The typical situation involving social fraud involves the establishment of a letterbox company in a low labour cost and low social security rate jurisdiction. The letterbox company then hires and “posts” its employees to a high(er) cost country to work temporarily. In line with current rules, the posted employee often retains a much lower salary compared to the salary a local worker in the higher-cost jurisdiction would receive. In addition, in line with the social security coordination rules, such posted employees remains insured under the home country system, often ensuring a significantly lower social security cost compared to what the social security contributions would amount to in the host country. Clearly such practices may lead to fraud and unfair competition and even border on abuse of the posted workers, neither of which are in line with the original intent of EU legislation in question.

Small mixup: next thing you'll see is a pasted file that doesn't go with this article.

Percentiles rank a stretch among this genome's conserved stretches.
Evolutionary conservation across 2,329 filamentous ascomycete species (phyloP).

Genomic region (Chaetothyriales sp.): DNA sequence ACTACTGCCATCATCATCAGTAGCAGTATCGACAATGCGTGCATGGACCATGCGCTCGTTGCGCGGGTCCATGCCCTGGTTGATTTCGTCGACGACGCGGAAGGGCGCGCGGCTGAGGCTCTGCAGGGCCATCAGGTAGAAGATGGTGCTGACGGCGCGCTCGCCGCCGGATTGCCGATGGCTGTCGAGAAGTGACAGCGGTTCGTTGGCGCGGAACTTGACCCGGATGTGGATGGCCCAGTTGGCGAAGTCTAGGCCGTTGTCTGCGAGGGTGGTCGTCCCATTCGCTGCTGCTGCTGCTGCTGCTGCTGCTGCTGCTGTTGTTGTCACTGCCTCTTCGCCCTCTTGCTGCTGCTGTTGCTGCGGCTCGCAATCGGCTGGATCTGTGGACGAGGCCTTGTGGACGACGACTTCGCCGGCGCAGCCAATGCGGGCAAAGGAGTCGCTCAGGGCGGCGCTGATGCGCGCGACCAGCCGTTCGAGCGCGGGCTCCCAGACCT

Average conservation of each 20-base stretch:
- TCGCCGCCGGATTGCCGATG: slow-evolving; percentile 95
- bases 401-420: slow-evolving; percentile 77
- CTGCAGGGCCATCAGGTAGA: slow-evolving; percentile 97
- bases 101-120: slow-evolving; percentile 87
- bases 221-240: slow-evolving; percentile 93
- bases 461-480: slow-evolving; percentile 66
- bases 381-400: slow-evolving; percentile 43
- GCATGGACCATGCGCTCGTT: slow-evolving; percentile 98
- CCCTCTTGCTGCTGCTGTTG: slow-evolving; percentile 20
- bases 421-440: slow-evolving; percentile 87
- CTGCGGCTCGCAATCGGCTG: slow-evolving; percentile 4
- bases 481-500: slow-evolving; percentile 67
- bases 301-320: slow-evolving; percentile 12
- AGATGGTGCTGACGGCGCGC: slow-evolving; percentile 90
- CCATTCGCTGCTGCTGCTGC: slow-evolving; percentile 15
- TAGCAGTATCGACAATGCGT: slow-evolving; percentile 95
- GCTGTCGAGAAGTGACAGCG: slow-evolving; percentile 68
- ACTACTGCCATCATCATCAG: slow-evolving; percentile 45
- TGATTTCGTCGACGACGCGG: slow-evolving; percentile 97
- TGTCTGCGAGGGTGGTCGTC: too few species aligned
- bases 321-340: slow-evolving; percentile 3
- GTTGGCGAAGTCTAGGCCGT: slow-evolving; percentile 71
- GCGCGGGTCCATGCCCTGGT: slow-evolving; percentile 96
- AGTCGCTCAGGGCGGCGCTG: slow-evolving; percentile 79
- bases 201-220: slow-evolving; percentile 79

Update of European social security coordination rules

The proposed updates to the EU coordination rules include a set of measures helping local governments to identify the root cause of the social fraud when it comes to posted workers. First and foremost, the “fraud” will be defined in the European legislation on coordination of social security systems for the first time. Local authorities will be able to verify the underlying basis of the issued A1 and even suggest a retroactive rectification and/or withdrawal of the issued A1. The new rules would also include clearly defined deadlines for the local authorities for exchange of social security information, helping to timely address potential abuse of the coordination rules within a set framework. Speedy exchange of social security information and documents between the national authorities will further be facilitated by the new EU-wide system for exchange of electronic information.